Body Kit Hits

Aug 3, 2011

In recent years, the market for stylish body kits, like any creative marketplace, has been in a more or less constant state of flux: The products themselves are offered in modestly more advanced materials, the customer demographics cover a notably broader range and the styles themselves now range from classic to futuristic.

The most notable difference in the market for body kits today, however, are the styles themselves and the vehicles they’re most often applied to. Namely, two very divergent vehicle types: American muscle and energy-efficient (or green) vehicles.

Matt Srugis, marketing director for Rochester Hills, Mich.-based Grip Tuning, notes that while the term body kits a few years back inherently conjured up images of a hopped-up sport compact, much of the momentum in today’s market occurs among domestic applications. The latest generation of fuel-efficient domestic models and the re-emerging American muscle segment are both hot movers, he says.

He notes that the market for kits for sport compacts has tapered off a bit, but are still a strong market segment despite a trend toward add-on lip kits rather than full replacement fascias.

“The green movement is picking up steam, and vehicles associated with [fuel economy] like Ford’s Fiesta and Focus and Chevrolet’s Cruze present good potential for consumers looking to differentiate their vehicle’s aesthetics,” he adds. “The muscle car segment has really grown with the introduction of the [Dodge] Challenger, the new Camaro, the 300c and Dodge Charger, along with the always-aftermarket-friendly Mustang.”

Looking ahead by looking back

Srugis certainly isn’t the only one citing the rebirth of the muscle car as a driving force in the body kit market. In fact, Burnsville, Minn.-based Retro USA currently focuses exclusively on this re-emerging market.

The company is thriving by combining the classic styling of early muscle cars with today’s more driver- and installer-friendly body kit components. It recently launched a line of chrome and chrome-look body kit components that hint back at those earlier days, with parts including bumpers, shark gills, ice-cube trays and rocker moldings, says Retro USA’s marketing director, Donna Green.

“The aftermarket industry was given a jump start with the emergence of the pony cars,” she says. “The Camaro just begs for the shark gills of 1969, the Challenger looks finished with the chrome it cruised the streets with in 1970, and the Mustang turns heads with the gleam of chrome from the front to rear bumper.”

The company offers a complete retro chrome kit providing a factory-installed look, or individual parts including quarter moldings or quarter scoops and rocker moldings, all offered either chromed or painted.

In the muscle car segment, as in many others today, partial kits or even mix-and-match combinations of parts from the body kits provided by multiple suppliers, is another emerging trend, says Sean Tito, Internet sales manager for RKSport, Murrieta, Calif.

“Lately, the American muscle cars seem to be a strong candidate [for body kit applications],” he says, noting that partial kits are common among enthusiasts of this segment of vehicles. He suspects these customers are, in some cases, “replacing a part or mix-and-match with other companies’ components.”

Material developments

While the vehicles to which body kits are installed have changed significantly, only some fairly modest – but still notable and interesting – new developments have occurred in the realm of body kit materials and manufacturing.

Kevin Box, marketing manager for Dawn Enterprises, Valley View, Ohio, notes that the products supplied by his organization have changed somewhat in recent years:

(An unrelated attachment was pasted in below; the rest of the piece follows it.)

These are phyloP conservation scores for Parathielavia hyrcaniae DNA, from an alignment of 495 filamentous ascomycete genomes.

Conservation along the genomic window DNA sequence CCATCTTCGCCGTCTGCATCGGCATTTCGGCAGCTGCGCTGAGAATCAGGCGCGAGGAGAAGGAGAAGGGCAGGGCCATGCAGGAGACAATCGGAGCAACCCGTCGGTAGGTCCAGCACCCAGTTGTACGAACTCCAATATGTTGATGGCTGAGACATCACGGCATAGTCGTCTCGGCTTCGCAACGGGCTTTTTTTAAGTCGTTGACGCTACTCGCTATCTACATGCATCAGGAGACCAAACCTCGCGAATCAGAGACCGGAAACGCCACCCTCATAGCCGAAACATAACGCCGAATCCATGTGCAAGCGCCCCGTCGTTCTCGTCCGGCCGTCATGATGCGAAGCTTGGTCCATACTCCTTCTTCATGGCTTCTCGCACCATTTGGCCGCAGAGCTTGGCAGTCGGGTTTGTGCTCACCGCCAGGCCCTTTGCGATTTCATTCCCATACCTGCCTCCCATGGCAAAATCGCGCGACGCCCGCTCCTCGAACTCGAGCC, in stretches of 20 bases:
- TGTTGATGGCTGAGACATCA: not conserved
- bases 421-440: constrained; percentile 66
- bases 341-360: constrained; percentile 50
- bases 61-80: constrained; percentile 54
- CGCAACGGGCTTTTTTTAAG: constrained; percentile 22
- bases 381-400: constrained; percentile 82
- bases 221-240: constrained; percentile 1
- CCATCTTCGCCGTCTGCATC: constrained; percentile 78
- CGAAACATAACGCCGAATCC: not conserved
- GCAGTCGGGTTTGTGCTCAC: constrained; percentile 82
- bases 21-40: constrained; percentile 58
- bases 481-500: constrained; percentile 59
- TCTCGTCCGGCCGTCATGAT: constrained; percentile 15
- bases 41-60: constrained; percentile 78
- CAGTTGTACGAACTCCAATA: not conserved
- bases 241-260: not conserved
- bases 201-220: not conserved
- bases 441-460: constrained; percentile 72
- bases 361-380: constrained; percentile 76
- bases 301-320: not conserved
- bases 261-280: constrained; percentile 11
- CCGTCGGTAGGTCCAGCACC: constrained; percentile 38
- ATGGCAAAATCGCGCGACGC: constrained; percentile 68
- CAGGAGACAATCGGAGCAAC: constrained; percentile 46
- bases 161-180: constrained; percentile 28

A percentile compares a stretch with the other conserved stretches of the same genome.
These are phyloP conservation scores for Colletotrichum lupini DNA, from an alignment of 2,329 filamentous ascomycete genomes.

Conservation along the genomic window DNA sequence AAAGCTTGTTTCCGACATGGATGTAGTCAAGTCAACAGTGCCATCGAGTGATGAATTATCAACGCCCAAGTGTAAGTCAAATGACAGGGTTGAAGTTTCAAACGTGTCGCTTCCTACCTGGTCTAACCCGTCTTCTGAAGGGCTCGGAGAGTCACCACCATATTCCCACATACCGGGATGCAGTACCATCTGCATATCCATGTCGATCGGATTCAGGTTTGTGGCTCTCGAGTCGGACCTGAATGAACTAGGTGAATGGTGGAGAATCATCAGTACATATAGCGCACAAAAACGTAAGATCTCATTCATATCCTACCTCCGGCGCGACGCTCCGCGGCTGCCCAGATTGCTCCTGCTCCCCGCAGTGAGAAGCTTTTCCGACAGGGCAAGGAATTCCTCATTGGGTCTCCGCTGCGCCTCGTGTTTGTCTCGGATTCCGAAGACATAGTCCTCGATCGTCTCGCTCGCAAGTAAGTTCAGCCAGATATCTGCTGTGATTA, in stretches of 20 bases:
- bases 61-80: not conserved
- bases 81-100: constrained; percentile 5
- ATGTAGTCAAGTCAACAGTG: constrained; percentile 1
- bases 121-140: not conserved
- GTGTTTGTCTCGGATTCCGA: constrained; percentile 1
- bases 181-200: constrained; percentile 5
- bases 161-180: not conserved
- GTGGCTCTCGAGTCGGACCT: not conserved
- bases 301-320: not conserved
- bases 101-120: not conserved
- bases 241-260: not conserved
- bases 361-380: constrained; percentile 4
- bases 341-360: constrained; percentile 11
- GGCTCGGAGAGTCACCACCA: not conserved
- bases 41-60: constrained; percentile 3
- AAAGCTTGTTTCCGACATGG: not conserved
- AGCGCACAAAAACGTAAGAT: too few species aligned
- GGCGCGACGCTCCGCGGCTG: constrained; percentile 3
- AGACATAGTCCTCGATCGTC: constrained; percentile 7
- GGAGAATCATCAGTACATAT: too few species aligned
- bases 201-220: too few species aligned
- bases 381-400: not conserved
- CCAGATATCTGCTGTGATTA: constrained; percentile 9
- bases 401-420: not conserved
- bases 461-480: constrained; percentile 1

“Body kits years ago were mainly made from fiberglass and some from urethane,” he says. “More recently, they are made from vacuum-formed ABS or injected urethane. Dawn Enterprises now has a lower-cost alternative -¦ made of flexible PVC.”

Ernie Bunnell, vice president of sales and marketing for Newport Beach, Calif.-based 3dCarbon, notes that polyurethane has been the material of choice for 3dCarbon body kits since its inception six years ago. How the company forms its kits, however, is of interest.

“Our process is unique in the fact that we utilize a high-pressure process that is comparable to an OE-quality injection molding [process],” he says, noting his company’s kits utilize a two-component liquid chemistry as opposed to others where plastic is sheet heated and formed using a mold. This process produces kits that he says are smooth, with no pin holes, for ease of painting.

3dCarbon’s polyurethane has the additional benefit of having received Federal Motor Vehicle Safety Standards (FMVSS) for bumper impact testing in both Canada and the United States.
Grip Tuning’s Srugis also notes that both the functionality and appearance of less common materials, like carbon fiber, still appeal to many drivers:

“Carbon fiber body components have become fairly common and have a high perceived value to the end user,” he says. “However, urethane remains the material of choice when fitment, durability and longevity are concerned.”

In the case of Retro USA’s retro-styled kit pieces, many of which are chromed or coated with simulated chrome, the combination of underlying product and coating are equally important. The company’s research led it to the conclusion that ABS plastic was ideal for smaller parts dipped in chrome, while TPO plastics worked better for the company’s thermoformed parts, which are a “combination of chrome film laminated to the TPO prior to the forming process,” Green says.

“The choice for TPO was recognized by the Society of Plastic Engineers as they awarded Retro USA with both an Innovation Award in the Performance and Customization category and a thermoforming award for our Chrome-Tech bumpers,” she says.
Regardless of the materials used, RK Sport’s Tito notes that recent developments in manufacturing technology have allowed the industry to vastly improve durability.

“[We’re] engineering them to install easier and adjusting the material used to allow them to flex more, giving the body part a longer life,” he says. “Being that cars are so low these days, it’s good to know that if you scrape the parts they won’t just crack and be ruined.”